Synchrotron radiation emission as a function of the beam energy
First, define the critical photon energy as
Then, the relationship between radiated power and photon energy is shown in the graph on the rightside. The higher the critical energy, the more photons wih high energies are generated. Note that, there is no dependence on the energy at longer wavelength.
Polarization of synchrotron radiation
In Eq.(10), the first term is the radiation power with polarization in the orbit plane, and the second term is the polarization orthogonal to the orbit plane. In the orbit plane θ = 0, the polarization is purely horizontal. Integrating on all frequencies, we get the angular distribution of the energy radiated
Integrating on all the angles, we find that seven times as much energy is radiated with parallel polarization as with perpendicular polarization. The radiation from a relativistically moving charge is very strongly, but not completely, polarized in the plane of motin.
Example 2: undulator
Solution of equation of motion and undulator equation
Undulator is consist of periodic array of magnets, so that they provide a sinusoidal magnetic field.
Solution of equation of motion is
where, , and
,and the parameter K is called the undulator parameter.
Condition for the constructive interference of radiation emitted at different poles is
Therefore,
This equation is called the undulator equation.
Radiation from the undulator
Radiation integral is
Using the periodicity of the trajectory, we can split the radiation integral into a sum over N_{u} terms.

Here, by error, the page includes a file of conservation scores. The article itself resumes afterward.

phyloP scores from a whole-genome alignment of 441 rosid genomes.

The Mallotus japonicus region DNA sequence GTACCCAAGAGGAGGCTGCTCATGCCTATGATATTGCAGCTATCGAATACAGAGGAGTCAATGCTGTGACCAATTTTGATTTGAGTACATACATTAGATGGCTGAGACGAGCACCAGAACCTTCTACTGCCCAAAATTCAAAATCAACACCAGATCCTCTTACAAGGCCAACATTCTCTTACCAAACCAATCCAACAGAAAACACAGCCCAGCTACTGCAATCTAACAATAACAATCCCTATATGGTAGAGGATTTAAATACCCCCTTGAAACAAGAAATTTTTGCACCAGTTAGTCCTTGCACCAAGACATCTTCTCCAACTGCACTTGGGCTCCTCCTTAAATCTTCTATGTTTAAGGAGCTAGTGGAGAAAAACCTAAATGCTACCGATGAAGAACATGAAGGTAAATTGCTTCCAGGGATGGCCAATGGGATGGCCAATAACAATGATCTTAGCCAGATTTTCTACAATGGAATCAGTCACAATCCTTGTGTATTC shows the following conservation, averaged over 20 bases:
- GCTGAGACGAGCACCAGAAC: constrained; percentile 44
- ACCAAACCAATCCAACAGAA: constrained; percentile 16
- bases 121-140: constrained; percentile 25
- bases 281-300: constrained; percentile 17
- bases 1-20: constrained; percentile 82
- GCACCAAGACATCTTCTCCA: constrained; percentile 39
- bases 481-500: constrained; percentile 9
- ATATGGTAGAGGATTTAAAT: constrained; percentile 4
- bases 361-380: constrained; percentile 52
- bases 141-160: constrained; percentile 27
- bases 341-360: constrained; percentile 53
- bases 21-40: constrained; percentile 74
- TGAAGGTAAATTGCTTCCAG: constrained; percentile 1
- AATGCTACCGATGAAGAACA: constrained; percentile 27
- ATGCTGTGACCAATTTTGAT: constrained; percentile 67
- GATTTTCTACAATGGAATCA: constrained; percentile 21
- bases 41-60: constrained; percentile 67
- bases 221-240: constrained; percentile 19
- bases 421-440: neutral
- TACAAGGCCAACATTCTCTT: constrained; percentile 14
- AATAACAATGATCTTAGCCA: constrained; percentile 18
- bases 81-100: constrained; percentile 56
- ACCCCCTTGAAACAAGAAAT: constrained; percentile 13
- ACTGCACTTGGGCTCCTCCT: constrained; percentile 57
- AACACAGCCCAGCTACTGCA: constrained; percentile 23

, where
, and , , and
The radiation integral in an undulator can be written as
The sum of δ generates a series of sharp peaks in the frequency spectrum harmonics of fundamental wavelength
,and F_{n} depends on the angles of observations and K
On the axis(θ = 0, φ = 0), the radiation integral becomes
and,
, where
Note that only odd harmonics are radiated onaxis, and as K increases higher harmonic becomes stronger.
Synchrotron radiation from accelerators
Main article: synchrotron light sourceSynchrotron radiation may occur in accelerators either as a nuisance, causing undesired energy loss in particle physics contexts, or as a deliberately produced radiation source for numerous laboratory applications. Electrons are accelerated to high speeds in several stages to achieve a final energy that is typically in the GeV range. In the LHC proton bunches also produce the radiation at increasing amplitude and frequency as they accelerate with respect to the vacuum field, propagating photoelectrons, which in turn propagate secondary electrons from the pipe walls with increasing frequency and density up to 7x10^{10}. Each proton may lose 6.7keV per turn due to this phenomenon.^{[4]}
Synchrotron radiation in astronomy
Synchrotron radiation is also generated by astronomical objects, typically where relativistic electrons spiral (and hence change velocity) through magnetic fields. Two of its characteristics include nonthermal powerlaw spectra, and polarization.^{[5]}
History
It was first detected in a jet emitted by M87 in 1956 by Geoffrey R. Burbidge,^{[6]} who saw it as confirmation of a prediction by Iosif S. Shklovsky in 1953, but it had been predicted several years earlier by Hannes Alfvén and Nicolai Herlofson ^{[7]} in 1950.
T. K. Breus noted that questions of priority on the history of astrophysical synchrotron radiation is quite complicated, writing:
 "In particular, the Russian physicist V.L. Ginzburg broke his relationships with I.S. Shklovsky and did not speak with him for 18 years. In the West, Thomas Gold and Sir Fred Hoyle were in dispute with H. Alfven and N. Herlofson, while K.O. Kiepenheuer and G. Hutchinson were ignored by them."^{[8]}